LTE-U and 5G NR-U

Back in 2017, the first LTE-U (LTE in unlicensed spectra) was approved by the FCC. Leading up to this, there was a lot of debate around the impact of bringing mobile data technologies into the same space as traditional Wi-Fi deployments. Would LTE-U devices interfere with existing Wi-Fi and vice versa? As a late addition to the LTE standards, LTE-U was something of a concern, but its deployment wasn’t widespread and so a similarly broad response wasn’t there.

The 5G equivalent, on the other hand, is potentially being introduced to the 3GPP standards in Release 16 as soon as next year. 5G is still in its infancy, so significantly more devices introduced over the next few years are going to have NR-U support than we’ve seen with LTE-U. Even if we’re not actively using the technology, we’re going to have more devices playing in the space.

Shared Unlicensed Spectra in 802.11ax and 5G NR-U

Unlicensed spectra are, by definition, the wild west of radio technologies. Arguably, there is as much technology in place to avoid interference as there is to actually interact in the space. In the 5GHz spectrum, for example, there are already considerations for avoiding channel usage when radar is detected.

Wi-Fi and radar are fairly exclusive of one another. If radar is detected, Wi-Fi shuts down and picks a different frequency range. 802.11ax and 5G NR-U are a bit different. Both are communications technologies that a similar level of priority for the user, and now they’re potentially sharing the same unlicensed spectrum. More importantly, they’re sharing the same spectrum on the same device.

Frequency Conflict in the Same Device

To date, most devices with support for mobile technologies and Wi-Fi have been able to coexist because there haven’t been conflicts in the frequency bands. Most devices have a controller for mobile communication and a separate one for Wi-Fi.

With the introduction of NR-U, we now have the potential for two different technologies in the same device but using the same spectrum. Unless there’s some overarching coordination between the two, there’s going to be some interesting radio resource management (RRM) going on here.

Software-Defined Radios

“Software Defined” is the prevalent buzzword adjective in many areas of the industry. Wireless doesn’t appear to be an exception. Whether we’re talking about Ethernet switching, WAN routing or wireless technologies, having the flexibility of software makes a lot of sense. Moving many of the fixed functions off of silicon and into hardware provides a lot more flexibility as new technologies emerge. It also saves money in the process because simpler hardware is going to be less expensive to make and/or procure.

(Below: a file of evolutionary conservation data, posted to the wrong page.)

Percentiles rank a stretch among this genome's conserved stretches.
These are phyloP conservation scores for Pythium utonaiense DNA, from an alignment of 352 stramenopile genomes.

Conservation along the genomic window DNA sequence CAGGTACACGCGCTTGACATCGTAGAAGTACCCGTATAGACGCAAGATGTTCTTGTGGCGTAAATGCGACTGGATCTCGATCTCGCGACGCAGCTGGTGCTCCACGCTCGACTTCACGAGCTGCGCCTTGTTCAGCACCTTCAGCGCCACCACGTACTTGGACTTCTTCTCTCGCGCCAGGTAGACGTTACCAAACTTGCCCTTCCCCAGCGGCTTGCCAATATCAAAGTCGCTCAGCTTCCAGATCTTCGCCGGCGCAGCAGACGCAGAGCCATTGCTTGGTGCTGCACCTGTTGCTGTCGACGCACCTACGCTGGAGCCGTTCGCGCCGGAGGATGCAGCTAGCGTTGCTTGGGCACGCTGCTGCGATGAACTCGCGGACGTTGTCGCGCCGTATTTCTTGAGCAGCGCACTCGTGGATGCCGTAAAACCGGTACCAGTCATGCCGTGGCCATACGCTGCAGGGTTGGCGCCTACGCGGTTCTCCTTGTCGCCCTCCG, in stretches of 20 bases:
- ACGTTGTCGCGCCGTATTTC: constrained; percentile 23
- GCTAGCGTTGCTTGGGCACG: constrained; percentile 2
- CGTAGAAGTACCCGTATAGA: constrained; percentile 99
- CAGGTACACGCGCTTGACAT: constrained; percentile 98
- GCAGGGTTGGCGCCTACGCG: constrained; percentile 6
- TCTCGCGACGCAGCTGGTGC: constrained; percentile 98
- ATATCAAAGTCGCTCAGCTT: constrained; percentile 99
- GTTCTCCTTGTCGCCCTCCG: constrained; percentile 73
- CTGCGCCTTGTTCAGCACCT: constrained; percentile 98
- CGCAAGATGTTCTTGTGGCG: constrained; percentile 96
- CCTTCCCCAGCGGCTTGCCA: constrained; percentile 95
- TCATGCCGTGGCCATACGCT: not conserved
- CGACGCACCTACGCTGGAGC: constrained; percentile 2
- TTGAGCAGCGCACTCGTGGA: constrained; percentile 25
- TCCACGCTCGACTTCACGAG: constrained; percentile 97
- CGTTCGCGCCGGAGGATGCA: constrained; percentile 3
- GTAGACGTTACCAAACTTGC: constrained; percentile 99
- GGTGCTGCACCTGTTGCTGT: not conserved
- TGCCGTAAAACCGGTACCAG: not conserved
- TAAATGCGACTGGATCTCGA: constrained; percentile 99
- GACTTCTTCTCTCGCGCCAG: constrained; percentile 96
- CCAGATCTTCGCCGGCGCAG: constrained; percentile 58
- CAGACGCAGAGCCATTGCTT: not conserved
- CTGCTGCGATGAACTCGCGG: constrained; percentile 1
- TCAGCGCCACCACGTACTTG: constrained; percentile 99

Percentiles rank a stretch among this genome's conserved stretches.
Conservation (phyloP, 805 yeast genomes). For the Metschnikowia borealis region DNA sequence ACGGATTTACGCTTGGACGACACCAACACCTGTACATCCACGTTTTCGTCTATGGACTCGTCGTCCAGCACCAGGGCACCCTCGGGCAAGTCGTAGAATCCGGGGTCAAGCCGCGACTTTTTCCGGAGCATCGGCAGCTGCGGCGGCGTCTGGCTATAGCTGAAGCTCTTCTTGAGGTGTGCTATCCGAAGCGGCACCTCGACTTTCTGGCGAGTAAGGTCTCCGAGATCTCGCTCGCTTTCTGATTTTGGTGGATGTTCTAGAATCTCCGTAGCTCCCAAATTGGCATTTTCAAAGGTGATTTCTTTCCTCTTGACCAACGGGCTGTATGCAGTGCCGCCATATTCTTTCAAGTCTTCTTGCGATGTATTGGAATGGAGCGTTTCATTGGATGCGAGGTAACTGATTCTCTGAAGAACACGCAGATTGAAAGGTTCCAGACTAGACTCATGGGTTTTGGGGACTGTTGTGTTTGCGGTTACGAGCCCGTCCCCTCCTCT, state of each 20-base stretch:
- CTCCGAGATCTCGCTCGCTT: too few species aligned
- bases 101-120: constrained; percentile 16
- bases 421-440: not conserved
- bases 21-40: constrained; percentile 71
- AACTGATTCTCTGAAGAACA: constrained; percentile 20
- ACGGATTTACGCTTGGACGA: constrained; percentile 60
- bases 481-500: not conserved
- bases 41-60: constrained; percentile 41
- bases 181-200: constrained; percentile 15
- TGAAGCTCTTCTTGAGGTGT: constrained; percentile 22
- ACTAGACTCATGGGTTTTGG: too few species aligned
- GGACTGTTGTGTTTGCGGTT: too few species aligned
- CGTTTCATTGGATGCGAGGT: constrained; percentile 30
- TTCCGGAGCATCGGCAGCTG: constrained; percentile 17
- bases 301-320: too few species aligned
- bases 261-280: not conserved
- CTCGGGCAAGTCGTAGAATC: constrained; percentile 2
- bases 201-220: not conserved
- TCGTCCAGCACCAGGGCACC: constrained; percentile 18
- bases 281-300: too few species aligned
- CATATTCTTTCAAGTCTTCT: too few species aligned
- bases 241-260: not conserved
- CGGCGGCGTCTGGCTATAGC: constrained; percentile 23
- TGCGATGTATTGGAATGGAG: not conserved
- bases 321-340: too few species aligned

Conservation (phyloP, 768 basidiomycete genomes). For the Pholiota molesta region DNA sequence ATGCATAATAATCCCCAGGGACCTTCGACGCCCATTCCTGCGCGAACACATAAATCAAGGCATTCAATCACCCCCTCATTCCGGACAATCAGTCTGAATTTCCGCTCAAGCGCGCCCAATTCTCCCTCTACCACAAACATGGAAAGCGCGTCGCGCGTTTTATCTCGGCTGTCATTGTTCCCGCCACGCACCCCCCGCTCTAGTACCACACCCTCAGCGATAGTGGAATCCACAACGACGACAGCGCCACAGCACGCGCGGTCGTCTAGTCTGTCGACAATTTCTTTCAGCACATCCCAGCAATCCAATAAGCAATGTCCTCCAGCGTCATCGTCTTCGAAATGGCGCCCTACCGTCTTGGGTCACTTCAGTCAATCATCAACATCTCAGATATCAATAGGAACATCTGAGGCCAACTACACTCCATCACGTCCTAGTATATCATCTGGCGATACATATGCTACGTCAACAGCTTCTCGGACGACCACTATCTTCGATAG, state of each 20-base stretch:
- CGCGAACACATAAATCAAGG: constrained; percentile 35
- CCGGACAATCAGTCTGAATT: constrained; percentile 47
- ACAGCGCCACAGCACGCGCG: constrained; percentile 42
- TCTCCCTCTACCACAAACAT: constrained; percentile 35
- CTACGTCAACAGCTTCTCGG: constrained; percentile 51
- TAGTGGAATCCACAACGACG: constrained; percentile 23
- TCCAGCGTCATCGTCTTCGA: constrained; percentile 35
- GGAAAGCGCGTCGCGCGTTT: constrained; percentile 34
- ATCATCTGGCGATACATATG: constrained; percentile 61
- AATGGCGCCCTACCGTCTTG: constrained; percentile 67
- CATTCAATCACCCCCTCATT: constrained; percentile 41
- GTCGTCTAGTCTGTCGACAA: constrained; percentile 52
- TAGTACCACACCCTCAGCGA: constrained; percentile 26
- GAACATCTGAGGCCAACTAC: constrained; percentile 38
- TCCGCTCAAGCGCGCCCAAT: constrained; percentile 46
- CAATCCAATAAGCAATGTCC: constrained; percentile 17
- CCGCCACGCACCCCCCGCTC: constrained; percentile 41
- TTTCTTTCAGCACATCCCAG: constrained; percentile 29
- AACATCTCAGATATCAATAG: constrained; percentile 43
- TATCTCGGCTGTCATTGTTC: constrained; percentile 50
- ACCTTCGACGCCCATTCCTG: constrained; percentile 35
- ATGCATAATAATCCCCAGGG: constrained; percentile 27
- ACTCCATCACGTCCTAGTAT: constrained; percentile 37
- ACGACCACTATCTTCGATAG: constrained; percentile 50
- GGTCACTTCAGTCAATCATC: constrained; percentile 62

Software-defined radios (SDRs) are already used by a few Wi-Fi solutions for the above reasons, but NR-U adds another motivator. Separating mobile and Wi-Fi controllers with overarching RRM control may be a more difficult proposition than just incorporating 5G and Wi-Fi as separate functions in the same radio.

The End of Wi-Fi (Again)

When LTE-U was first introduced, there was a lot of claim that this would be the end of Wi-Fi (cue ominous music here) and that everything would move to LTE. Needless to say, this was something of an overstatement.

5G NR-U has produced the same response and may have a little more legitimacy to the claim, if only because the technology is being introduced earlier in the game.

(Check out this LightReading article "Will 5G Kill Wi-Fi? Qualcomm Thinks It Just Might.")

It’s All Just Wireless

Most of the time, and this time is no different, all of these distinctions are the province of the technologists. Eventually, we may have a device that can support both technologies for better or for worse. Whether they use 802.11ax or 5G NR-U locally is largely immaterial…as long as it all works.

The Whisper in the Wires

There have been a lot of articles out there about whether mobile technologies will be the death of Wi-Fi or not. While it’s possible that 5G NR-U will make inroads into the Wi-Fi space where LTE-U didn’t, it’s more likely that both technologies will simply become software-based features on the same devices.

Originally published on the Aruba Blogs site.